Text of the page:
The principal question now is how we encourage the Scottish government to unambiguously adopt this constitutional platform, so it becomes THE governing structure in an independent Scotland. Like other Scots, elected officials have never lived under a codified constitution and so, few appreciate its value and power. However, all can be convinced if the right arguments are advanced. Your job as citizens in a democracy is to read and understand the constitution and the rights it confers and contact your MSPs, speak with them and convince them of its importance for the future of Scotland. This will also help to bench test the democratic mechanisms that will make this constitution function.

Time is short. Please visit the site, add your own comments as you wish. Express your own concerns. And, please contact your MP,MSP and any party activists that you know.

Spread the word!



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6 thoughts on “A Clyde-Built Constitution for Scotland

  1. Brian Watson

    Keep up the good work , the need for a written constitution will make its way up the political agenda as more Scots appreciate that an unwritten constitution is a contradiction in terms , an undemocratic ” charter ” for despotic rule .

  2. Alasdair Macdonald

    The article, like that in Bella by Mr Mike Small begins with a mild rebuke to others of us for not attending the event. How well was the event publicised and was it at a place and time which were suitable for people to have other commitments, such as work.

    That said, I thank Mr Younger and Mr Small for making this information available, post hoc and enabling people to sign up to the newsletter.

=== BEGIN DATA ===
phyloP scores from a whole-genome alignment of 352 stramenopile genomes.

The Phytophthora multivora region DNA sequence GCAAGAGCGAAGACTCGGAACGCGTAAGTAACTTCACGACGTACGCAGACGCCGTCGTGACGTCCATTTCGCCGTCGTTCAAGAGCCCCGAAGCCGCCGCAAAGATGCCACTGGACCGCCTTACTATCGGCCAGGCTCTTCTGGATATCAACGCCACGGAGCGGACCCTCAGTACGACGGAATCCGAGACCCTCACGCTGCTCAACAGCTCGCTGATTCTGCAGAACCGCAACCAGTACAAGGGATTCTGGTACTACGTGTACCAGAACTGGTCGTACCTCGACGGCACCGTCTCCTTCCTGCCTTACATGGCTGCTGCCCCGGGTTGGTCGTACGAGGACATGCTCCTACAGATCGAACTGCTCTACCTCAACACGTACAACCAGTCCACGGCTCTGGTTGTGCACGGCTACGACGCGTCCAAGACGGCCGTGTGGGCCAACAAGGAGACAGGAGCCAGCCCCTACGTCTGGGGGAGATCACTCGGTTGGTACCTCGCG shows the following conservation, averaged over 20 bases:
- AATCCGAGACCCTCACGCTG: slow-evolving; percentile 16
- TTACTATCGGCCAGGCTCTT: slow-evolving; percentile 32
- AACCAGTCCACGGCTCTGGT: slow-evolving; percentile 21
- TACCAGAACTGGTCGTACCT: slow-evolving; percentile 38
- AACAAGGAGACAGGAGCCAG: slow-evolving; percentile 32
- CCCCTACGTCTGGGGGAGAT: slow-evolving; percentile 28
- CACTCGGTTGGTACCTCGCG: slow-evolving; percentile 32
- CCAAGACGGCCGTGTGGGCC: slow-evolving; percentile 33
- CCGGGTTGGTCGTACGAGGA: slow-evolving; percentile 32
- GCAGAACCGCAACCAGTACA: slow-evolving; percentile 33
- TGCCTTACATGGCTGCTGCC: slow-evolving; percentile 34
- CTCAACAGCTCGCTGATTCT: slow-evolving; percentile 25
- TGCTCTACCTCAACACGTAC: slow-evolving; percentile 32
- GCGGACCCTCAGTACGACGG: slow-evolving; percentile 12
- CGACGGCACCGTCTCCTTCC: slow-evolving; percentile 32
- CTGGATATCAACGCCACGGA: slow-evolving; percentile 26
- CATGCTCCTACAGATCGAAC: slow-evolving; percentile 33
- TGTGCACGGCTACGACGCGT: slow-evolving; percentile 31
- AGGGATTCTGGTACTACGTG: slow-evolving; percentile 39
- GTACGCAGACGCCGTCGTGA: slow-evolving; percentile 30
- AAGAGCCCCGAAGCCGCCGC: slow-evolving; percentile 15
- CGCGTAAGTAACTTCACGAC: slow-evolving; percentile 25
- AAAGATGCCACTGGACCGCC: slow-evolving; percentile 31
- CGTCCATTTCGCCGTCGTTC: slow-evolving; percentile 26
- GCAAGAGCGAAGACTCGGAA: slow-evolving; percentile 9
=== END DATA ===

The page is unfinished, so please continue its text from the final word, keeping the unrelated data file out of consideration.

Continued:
The Brexit fiasco and the cancellation of the planned vote on Tuesday is an example of the way the UK constitution is ‘made up as it goes along’ to suit the short term needs of the executive. The Supreme Court ruling is another example of how the Scotland Act, and devolution, is, in the words of Mr Enoch Powell: “power devolved is power retained.” As well as that, we had a classic example of ‘making up the constitution as it goes along’ in that while the Scottish Continuity Bill was with the Supreme Court, the UK Government changed the law, as Lady Hale pointed out, thus rendering parts of the Scottish Parliament Bill which, at the time of the vote, were within its powers, but, by the time of her judgment were not.

    It is interesting how little reporting of this has been in the metropolitan media and in those organs of ‘progressive’ thought, like the New Statesman and The Guardian.

    Since Labour in Scotland supported the SP vote, I await with bated breath what ‘influence’ this will have with dirigistes like Messrs Corbyn and McDonnell. Since Mr McDonnell as recently as last week spoke of such things as ‘adistraction’, I think we know the answer.

    1. Contrary